To proceed in this way, therefore, is to become prisoner to the natural risk, in thinking about the future, to do it with both eyes firmly fixed on a negative past. Between the extremes of dogmatic pessimism encouraged by our current politics and a fatuous nirvana, there must be room for a wish list that includes possibilities for positive change, even if its incremental pace induces frustration in an impatient population. But this is impossible unless we are able to look beyond the persistent episodes of manufactured inertia, impunity, and duplicity towards the coherent narrative of unfolding political, economic and legal experimentation of which these disquieting episodes are parts.
A Year Like No Other?
As difficult as the past few years of governance with electoral legitimacy have been, they have also produced nuggets of positive developments. The largely civilized debate that guillotined of the tenure-elongation project in 2005 showed Nigeria at its best. By and large, the judiciary held firm against quite determined efforts to suborn its independence and decision-making capacities and managed to roll back the politics of unconstitutional power-grab. Notwithstanding its enormous powers, the Nigerian presidency established a pitiable but reassuring record as a serial loser before all levels of the judiciary. With time, surely, these losses will begin to attract political consequences.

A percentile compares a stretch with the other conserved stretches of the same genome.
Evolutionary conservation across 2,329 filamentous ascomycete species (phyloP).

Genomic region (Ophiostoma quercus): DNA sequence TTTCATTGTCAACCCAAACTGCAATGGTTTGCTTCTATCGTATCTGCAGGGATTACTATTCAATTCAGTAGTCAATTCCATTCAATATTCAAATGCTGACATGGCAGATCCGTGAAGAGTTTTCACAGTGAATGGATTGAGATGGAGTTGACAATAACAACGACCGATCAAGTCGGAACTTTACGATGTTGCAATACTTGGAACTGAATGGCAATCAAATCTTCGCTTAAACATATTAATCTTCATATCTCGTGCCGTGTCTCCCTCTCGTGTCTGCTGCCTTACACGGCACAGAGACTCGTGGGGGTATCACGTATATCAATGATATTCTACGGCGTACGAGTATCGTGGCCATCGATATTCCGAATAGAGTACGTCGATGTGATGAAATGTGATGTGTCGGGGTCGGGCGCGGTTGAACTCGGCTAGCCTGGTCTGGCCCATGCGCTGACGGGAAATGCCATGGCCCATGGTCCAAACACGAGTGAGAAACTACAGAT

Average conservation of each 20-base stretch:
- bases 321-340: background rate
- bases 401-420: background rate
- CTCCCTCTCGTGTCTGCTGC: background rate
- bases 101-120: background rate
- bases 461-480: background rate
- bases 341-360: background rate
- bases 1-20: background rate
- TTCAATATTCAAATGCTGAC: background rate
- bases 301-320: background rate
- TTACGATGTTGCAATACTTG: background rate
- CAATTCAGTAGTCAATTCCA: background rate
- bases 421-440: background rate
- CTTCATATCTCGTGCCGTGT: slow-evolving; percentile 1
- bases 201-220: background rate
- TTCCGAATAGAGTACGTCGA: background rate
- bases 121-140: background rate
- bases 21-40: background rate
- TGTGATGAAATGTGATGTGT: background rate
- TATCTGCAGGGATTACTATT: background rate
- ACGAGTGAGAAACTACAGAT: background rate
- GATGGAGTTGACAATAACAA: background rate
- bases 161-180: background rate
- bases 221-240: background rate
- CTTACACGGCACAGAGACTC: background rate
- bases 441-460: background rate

Fugitive former Liberian president, Charles Taylor, lost his safe haven in Nigeria and is now a detainee awaiting trial before the UN-supported Special Court for Sierra Leone where his trial will begin in April 2007. Also in 2006, the ECOWAS Court of Justice achieved take-off with some thumping jurisprudence that should make the leaders and courts of all 15 ECOWAS member States take notice and the African Court of Human and Peoples' Rights was inaugurated.